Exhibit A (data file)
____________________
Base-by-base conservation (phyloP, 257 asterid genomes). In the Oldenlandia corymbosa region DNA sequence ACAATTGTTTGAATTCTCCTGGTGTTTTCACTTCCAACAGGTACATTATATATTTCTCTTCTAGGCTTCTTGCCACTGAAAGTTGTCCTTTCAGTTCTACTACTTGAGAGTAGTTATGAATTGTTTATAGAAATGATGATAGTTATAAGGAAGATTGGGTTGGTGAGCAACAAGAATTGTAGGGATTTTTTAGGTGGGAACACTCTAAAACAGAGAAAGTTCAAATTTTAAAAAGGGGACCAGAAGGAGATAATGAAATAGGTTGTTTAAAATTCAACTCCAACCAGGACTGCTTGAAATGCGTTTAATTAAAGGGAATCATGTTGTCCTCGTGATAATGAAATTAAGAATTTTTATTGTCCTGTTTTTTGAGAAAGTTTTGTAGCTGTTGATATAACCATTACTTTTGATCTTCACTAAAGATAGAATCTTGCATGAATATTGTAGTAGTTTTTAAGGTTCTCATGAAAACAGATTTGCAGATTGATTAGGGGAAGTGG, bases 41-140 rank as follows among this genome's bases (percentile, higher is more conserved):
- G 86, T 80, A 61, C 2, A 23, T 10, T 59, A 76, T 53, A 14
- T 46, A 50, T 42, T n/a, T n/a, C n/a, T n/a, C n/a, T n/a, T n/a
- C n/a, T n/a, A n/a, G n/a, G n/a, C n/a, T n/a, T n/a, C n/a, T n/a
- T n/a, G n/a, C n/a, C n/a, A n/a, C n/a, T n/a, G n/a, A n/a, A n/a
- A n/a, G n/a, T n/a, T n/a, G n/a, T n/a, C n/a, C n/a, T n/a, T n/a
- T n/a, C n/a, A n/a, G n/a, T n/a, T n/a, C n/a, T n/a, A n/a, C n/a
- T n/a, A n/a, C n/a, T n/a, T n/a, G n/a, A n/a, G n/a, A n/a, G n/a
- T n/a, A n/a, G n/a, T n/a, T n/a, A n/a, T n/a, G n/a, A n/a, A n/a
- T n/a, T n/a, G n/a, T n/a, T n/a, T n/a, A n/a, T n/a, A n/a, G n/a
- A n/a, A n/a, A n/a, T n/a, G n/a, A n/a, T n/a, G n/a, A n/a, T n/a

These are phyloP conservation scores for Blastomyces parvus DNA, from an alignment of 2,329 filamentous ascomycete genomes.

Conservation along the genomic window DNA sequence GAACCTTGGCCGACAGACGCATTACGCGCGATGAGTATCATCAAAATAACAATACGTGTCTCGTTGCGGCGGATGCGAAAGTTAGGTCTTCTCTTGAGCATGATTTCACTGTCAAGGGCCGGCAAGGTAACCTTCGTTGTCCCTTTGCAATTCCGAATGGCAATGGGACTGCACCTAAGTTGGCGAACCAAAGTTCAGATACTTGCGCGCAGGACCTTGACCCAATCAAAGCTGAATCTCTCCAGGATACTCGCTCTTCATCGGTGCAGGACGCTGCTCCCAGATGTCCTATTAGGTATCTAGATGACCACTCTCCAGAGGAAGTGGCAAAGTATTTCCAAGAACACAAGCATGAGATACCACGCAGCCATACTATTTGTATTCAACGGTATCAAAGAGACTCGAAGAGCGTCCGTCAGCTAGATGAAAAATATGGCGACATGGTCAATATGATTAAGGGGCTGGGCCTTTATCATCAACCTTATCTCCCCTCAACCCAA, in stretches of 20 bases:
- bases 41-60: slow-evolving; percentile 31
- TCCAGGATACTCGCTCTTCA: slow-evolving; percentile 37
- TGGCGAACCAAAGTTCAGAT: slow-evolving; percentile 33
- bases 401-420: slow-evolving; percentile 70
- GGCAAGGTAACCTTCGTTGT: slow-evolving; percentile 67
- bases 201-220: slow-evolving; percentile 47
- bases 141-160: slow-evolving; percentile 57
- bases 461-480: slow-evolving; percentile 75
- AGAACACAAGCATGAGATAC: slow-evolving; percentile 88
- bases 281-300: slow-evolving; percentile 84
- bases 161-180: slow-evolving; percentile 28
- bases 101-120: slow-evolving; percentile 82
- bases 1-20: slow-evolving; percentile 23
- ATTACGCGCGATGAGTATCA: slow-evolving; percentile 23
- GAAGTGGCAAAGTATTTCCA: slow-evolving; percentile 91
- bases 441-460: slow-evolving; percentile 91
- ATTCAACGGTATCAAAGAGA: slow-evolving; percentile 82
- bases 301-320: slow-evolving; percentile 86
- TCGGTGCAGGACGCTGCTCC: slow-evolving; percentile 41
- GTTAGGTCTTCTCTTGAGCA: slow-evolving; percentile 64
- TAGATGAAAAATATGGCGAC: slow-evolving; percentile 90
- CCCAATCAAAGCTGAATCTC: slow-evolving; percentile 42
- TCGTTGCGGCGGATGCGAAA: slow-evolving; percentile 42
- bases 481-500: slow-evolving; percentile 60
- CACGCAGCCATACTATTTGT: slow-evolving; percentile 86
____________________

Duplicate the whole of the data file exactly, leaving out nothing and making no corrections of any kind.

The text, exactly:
Base-by-base conservation (phyloP, 257 asterid genomes). In the Oldenlandia corymbosa region DNA sequence ACAATTGTTTGAATTCTCCTGGTGTTTTCACTTCCAACAGGTACATTATATATTTCTCTTCTAGGCTTCTTGCCACTGAAAGTTGTCCTTTCAGTTCTACTACTTGAGAGTAGTTATGAATTGTTTATAGAAATGATGATAGTTATAAGGAAGATTGGGTTGGTGAGCAACAAGAATTGTAGGGATTTTTTAGGTGGGAACACTCTAAAACAGAGAAAGTTCAAATTTTAAAAAGGGGACCAGAAGGAGATAATGAAATAGGTTGTTTAAAATTCAACTCCAACCAGGACTGCTTGAAATGCGTTTAATTAAAGGGAATCATGTTGTCCTCGTGATAATGAAATTAAGAATTTTTATTGTCCTGTTTTTTGAGAAAGTTTTGTAGCTGTTGATATAACCATTACTTTTGATCTTCACTAAAGATAGAATCTTGCATGAATATTGTAGTAGTTTTTAAGGTTCTCATGAAAACAGATTTGCAGATTGATTAGGGGAAGTGG, bases 41-140 rank as follows among this genome's bases (percentile, higher is more conserved):
- G 86, T 80, A 61, C 2, A 23, T 10, T 59, A 76, T 53, A 14
- T 46, A 50, T 42, T n/a, T n/a, C n/a, T n/a, C n/a, T n/a, T n/a
- C n/a, T n/a, A n/a, G n/a, G n/a, C n/a, T n/a, T n/a, C n/a, T n/a
- T n/a, G n/a, C n/a, C n/a, A n/a, C n/a, T n/a, G n/a, A n/a, A n/a
- A n/a, G n/a, T n/a, T n/a, G n/a, T n/a, C n/a, C n/a, T n/a, T n/a
- T n/a, C n/a, A n/a, G n/a, T n/a, T n/a, C n/a, T n/a, A n/a, C n/a
- T n/a, A n/a, C n/a, T n/a, T n/a, G n/a, A n/a, G n/a, A n/a, G n/a
- T n/a, A n/a, G n/a, T n/a, T n/a, A n/a, T n/a, G n/a, A n/a, A n/a
- T n/a, T n/a, G n/a, T n/a, T n/a, T n/a, A n/a, T n/a, A n/a, G n/a
- A n/a, A n/a, A n/a, T n/a, G n/a, A n/a, T n/a, G n/a, A n/a, T n/a

These are phyloP conservation scores for Blastomyces parvus DNA, from an alignment of 2,329 filamentous ascomycete genomes.

Conservation along the genomic window DNA sequence GAACCTTGGCCGACAGACGCATTACGCGCGATGAGTATCATCAAAATAACAATACGTGTCTCGTTGCGGCGGATGCGAAAGTTAGGTCTTCTCTTGAGCATGATTTCACTGTCAAGGGCCGGCAAGGTAACCTTCGTTGTCCCTTTGCAATTCCGAATGGCAATGGGACTGCACCTAAGTTGGCGAACCAAAGTTCAGATACTTGCGCGCAGGACCTTGACCCAATCAAAGCTGAATCTCTCCAGGATACTCGCTCTTCATCGGTGCAGGACGCTGCTCCCAGATGTCCTATTAGGTATCTAGATGACCACTCTCCAGAGGAAGTGGCAAAGTATTTCCAAGAACACAAGCATGAGATACCACGCAGCCATACTATTTGTATTCAACGGTATCAAAGAGACTCGAAGAGCGTCCGTCAGCTAGATGAAAAATATGGCGACATGGTCAATATGATTAAGGGGCTGGGCCTTTATCATCAACCTTATCTCCCCTCAACCCAA, in stretches of 20 bases:
- bases 41-60: slow-evolving; percentile 31
- TCCAGGATACTCGCTCTTCA: slow-evolving; percentile 37
- TGGCGAACCAAAGTTCAGAT: slow-evolving; percentile 33
- bases 401-420: slow-evolving; percentile 70
- GGCAAGGTAACCTTCGTTGT: slow-evolving; percentile 67
- bases 201-220: slow-evolving; percentile 47
- bases 141-160: slow-evolving; percentile 57
- bases 461-480: slow-evolving; percentile 75
- AGAACACAAGCATGAGATAC: slow-evolving; percentile 88
- bases 281-300: slow-evolving; percentile 84
- bases 161-180: slow-evolving; percentile 28
- bases 101-120: slow-evolving; percentile 82
- bases 1-20: slow-evolving; percentile 23
- ATTACGCGCGATGAGTATCA: slow-evolving; percentile 23
- GAAGTGGCAAAGTATTTCCA: slow-evolving; percentile 91
- bases 441-460: slow-evolving; percentile 91
- ATTCAACGGTATCAAAGAGA: slow-evolving; percentile 82
- bases 301-320: slow-evolving; percentile 86
- TCGGTGCAGGACGCTGCTCC: slow-evolving; percentile 41
- GTTAGGTCTTCTCTTGAGCA: slow-evolving; percentile 64
- TAGATGAAAAATATGGCGAC: slow-evolving; percentile 90
- CCCAATCAAAGCTGAATCTC: slow-evolving; percentile 42
- TCGTTGCGGCGGATGCGAAA: slow-evolving; percentile 42
- bases 481-500: slow-evolving; percentile 60
- CACGCAGCCATACTATTTGT: slow-evolving; percentile 86